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Garry Hocking book extract

EXCLUSIVE EXTRACT FROM THE NEW BOOK `WE ARE GEELONG'.

Hocking was sent home at the end of his first year with the Cats' under-19s in 1986 and received a "boot up the backside" from his father Les. "It was difficult," Hocking recalled. "I was thrown into a house with other footballers, and I had to pay bills, cook tea, just live. My dad knew what was going on and I was home for only a couple of weeks."

Within three months of returning, he was playing league football and never looked back.

Hocking was keen on football from a young age and grew up as a fanatical Carlton supporter.

As a teenager, he and John Barnes were inseparable, playing junior football together at Cobram. "He was a larrikin like me," Hocking said. "I was doing a hairdressing apprenticeship with my father and we just loved playing footy.

"We were just ratbags and the coaches in junior footy couldn't control us. We wanted to take over the drills and we were hard to manage.

"We were just fantastic mates. We'd kick through trees as there was nothing else to do."

Hocking picked up his nickname 'Buddha' a long time before he arrived at the club. His father called him that after coming home and seeing his son sitting in a chair watching TV.

"I was a fat kid when I was young. Mum (Pam) had these porcelain Buddhas sitting around the place. I resembled them, and it just stuck," Hocking said.

Hocking quickly progressed through the junior ranks and played a season for the Cobram seniors in the Murray Football League in 1985. Hocking, wearing No. 51, made his senior debut in round three, 1987, against Melbourne, the first of six games that season under coach John Devine.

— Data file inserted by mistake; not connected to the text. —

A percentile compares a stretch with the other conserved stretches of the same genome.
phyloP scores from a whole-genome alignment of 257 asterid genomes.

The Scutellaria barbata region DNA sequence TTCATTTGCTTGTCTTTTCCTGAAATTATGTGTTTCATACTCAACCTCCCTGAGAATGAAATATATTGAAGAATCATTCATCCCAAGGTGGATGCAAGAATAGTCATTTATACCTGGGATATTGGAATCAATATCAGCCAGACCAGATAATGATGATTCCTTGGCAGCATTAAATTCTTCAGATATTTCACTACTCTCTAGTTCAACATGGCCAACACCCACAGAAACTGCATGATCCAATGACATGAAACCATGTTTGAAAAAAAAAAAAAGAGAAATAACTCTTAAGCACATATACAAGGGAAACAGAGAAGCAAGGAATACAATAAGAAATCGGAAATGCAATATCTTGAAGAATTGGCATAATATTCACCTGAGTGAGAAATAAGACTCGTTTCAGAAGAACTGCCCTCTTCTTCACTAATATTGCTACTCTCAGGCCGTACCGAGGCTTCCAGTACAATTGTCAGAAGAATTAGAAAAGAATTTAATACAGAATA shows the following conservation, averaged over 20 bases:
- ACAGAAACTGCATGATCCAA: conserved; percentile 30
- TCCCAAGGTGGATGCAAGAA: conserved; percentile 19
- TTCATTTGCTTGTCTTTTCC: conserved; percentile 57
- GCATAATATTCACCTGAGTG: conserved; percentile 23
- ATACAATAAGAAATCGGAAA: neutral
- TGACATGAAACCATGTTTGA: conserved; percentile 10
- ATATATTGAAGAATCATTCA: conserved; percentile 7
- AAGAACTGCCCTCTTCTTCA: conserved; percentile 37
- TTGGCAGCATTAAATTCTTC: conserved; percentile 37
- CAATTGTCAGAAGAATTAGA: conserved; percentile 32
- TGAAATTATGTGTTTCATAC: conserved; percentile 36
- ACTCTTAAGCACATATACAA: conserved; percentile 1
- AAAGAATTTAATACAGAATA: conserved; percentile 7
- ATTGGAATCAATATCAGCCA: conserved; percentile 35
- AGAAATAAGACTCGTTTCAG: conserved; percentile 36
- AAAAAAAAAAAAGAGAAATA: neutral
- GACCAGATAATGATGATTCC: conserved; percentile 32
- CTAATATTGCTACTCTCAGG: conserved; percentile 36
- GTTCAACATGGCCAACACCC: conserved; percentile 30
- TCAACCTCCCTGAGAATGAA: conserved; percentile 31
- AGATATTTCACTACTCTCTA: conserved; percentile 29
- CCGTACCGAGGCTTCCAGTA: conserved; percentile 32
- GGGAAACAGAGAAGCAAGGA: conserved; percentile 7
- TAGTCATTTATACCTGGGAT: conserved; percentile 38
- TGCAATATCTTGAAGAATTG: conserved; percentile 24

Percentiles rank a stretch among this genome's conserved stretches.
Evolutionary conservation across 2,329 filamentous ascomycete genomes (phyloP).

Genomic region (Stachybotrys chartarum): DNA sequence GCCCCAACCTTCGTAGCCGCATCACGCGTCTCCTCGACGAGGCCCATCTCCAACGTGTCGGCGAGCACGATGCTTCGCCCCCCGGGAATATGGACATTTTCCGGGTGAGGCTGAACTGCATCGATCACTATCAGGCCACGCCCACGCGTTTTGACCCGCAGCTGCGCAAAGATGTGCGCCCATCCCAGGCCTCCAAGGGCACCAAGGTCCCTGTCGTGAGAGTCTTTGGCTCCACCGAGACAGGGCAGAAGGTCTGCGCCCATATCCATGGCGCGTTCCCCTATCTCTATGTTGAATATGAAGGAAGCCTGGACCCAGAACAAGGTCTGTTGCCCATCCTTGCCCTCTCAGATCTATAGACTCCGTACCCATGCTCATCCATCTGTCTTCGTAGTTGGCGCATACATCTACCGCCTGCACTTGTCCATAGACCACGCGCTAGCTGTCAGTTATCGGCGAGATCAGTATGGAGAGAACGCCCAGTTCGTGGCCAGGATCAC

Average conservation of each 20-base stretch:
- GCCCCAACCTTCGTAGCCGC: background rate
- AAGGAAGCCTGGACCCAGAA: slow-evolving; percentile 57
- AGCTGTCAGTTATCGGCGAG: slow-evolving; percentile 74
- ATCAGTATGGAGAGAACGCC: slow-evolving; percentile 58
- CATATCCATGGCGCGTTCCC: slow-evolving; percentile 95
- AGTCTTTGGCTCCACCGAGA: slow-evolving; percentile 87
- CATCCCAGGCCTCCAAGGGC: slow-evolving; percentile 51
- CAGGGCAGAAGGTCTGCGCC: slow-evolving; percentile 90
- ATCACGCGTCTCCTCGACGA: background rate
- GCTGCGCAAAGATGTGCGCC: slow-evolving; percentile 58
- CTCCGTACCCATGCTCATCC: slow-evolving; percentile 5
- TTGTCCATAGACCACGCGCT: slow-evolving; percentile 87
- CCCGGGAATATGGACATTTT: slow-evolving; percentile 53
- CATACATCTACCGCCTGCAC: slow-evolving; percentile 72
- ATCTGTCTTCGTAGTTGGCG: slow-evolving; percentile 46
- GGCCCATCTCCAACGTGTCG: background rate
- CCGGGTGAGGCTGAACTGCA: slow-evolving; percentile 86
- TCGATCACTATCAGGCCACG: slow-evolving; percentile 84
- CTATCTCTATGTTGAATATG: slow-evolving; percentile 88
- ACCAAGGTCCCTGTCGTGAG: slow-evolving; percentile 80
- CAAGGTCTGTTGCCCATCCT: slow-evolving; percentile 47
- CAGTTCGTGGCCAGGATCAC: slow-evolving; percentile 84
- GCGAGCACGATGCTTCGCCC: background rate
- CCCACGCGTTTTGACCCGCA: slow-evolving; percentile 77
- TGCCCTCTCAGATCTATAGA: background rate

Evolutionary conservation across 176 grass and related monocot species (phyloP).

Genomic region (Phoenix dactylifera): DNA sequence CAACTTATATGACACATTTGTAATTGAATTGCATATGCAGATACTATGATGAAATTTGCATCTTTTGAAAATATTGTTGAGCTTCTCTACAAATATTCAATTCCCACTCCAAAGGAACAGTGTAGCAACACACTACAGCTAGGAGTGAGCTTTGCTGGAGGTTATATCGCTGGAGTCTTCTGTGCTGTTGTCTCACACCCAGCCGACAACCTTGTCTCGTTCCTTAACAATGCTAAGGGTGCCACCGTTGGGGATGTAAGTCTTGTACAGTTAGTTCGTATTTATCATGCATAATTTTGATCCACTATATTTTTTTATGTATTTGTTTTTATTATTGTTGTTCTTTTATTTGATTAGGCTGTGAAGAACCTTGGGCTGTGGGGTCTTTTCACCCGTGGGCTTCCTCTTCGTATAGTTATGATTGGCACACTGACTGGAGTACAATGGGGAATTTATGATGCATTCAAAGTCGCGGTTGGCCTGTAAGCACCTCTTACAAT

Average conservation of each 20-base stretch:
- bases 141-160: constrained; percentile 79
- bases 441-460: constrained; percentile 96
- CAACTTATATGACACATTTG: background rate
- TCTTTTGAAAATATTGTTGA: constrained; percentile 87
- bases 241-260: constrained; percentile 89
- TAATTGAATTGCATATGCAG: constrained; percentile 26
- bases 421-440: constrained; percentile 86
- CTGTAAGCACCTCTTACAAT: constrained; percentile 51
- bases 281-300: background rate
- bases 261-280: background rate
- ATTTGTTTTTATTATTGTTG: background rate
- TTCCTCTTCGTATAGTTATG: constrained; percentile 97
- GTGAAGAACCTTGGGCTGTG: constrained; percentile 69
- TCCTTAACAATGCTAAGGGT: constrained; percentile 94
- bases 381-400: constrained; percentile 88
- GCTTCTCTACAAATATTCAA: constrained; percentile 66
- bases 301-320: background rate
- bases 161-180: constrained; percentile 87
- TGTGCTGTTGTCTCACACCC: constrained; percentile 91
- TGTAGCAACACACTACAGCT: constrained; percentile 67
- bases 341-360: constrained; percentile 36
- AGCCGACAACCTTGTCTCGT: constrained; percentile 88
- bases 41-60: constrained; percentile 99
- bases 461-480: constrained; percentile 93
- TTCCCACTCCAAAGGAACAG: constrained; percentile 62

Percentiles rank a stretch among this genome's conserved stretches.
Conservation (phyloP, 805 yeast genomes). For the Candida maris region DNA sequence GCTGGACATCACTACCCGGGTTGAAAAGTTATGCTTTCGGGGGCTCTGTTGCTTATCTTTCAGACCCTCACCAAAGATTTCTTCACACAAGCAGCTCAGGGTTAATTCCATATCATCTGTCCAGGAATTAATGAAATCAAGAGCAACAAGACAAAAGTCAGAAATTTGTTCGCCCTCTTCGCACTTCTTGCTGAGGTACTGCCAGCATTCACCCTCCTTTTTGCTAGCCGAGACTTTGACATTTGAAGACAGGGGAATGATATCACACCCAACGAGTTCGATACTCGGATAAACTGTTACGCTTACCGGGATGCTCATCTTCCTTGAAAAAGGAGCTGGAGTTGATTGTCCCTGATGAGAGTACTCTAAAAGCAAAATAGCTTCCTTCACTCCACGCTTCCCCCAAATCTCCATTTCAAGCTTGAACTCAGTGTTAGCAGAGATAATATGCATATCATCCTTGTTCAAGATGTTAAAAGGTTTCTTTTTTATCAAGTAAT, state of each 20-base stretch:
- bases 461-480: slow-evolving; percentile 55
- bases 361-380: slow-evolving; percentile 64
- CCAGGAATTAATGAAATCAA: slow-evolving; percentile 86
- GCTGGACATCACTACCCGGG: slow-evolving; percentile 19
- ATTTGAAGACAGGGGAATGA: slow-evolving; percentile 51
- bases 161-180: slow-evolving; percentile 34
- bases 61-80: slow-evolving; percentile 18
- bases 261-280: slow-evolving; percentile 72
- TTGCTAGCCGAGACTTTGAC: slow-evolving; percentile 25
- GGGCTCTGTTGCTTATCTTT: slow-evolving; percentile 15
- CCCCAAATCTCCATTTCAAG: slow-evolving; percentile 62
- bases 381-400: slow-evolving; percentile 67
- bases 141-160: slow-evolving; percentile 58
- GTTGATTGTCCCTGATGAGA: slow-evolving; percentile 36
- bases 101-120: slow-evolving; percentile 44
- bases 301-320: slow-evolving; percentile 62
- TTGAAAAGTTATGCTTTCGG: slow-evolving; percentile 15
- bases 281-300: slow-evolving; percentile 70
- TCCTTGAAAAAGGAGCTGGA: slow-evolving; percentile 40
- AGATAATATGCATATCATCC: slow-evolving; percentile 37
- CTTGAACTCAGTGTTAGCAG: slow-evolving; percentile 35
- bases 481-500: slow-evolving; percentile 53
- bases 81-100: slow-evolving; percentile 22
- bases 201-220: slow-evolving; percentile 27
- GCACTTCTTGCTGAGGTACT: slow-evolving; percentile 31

Michael Turner played alongside Hocking in that game at Kardinia Park, which the Cats won by 34 points.

"He was a young bloke and you're just not sure at that stage," Turner said. "I knew he was a very tough player. He had a good mullet like I did, so I had a bit of respect for him. He wasn't big in stature, but he was big in heart, and hard and tough at the ball. He had a very single-minded approach to the game."

GARRY Hocking's league career was almost over before it started. The shaggy-haired boy from the northern Victorian town of Cobram was struggling to settle into his new surroundings in Geelong and could not conform to the demands of playing at the elite level.

The following year Hocking switched to No. 32 and managed only three games before succumbing to knee problems that ended his season prematurely.

"In '88 I went home and had knee surgery and got it right," he said. "I knew there was a new coach coming in because John (Devine) was going and I had to prove to the new coach that I was able to play. I kept my head down. I wasn't as good as some of the players, but it clicked."

Click he did. In 1989, under new coach Malcolm Blight, Hocking was regarded as one of the Cats' prime on-ballers. "I got the fittest that I could," he said. "I wanted to be in the top three in the running and I knew the skills would come out."

Hocking played in another three grand finals (1992 and 1994-95) and, by the mid-1990s, he was established as one of the game's top midfielders.

When Gary Ayres came in to replace Blight as coach in 1995, he was so impressed with Hocking that he appointed him captain. Yet after struggling to come to grips with his new role, Hocking lasted only four games as skipper.

"I wasn't ready, I was immature," he said. "I didn't want to talk to corporate people. I was introverted and so was my wife. It was affecting us both. "I'd rather play the game and was more of a leader on the field through actions. I was worried about what I had to talk about at quarter-time and half-time."

Four years later, a more mature Hocking happily stepped into the captaincy after Leigh Colbert missed the season after a knee reconstruction.

During his reinvention as Cats skipper, Hocking showed he was prepared to go to any length to help the club as it struggled under the burden of financial hardship. Ahead of a match against Richmond at the MCG, he changed his name to 'Whiskas' by deed poll to earn the Cats some much-needed cash. "It was a different way to get sponsorship," he said. "I didn't play that well on the night as I was crook with gastro.

"The important thing was the club got its money and it was great exposure. It was fun and it set an agenda for other clubs to make money."

Hocking was named as ruck-rover in Geelong's Team of the Century and inducted into the Australian Football Hall of Fame in 2008. "I've got no regrets about the way I played," he said.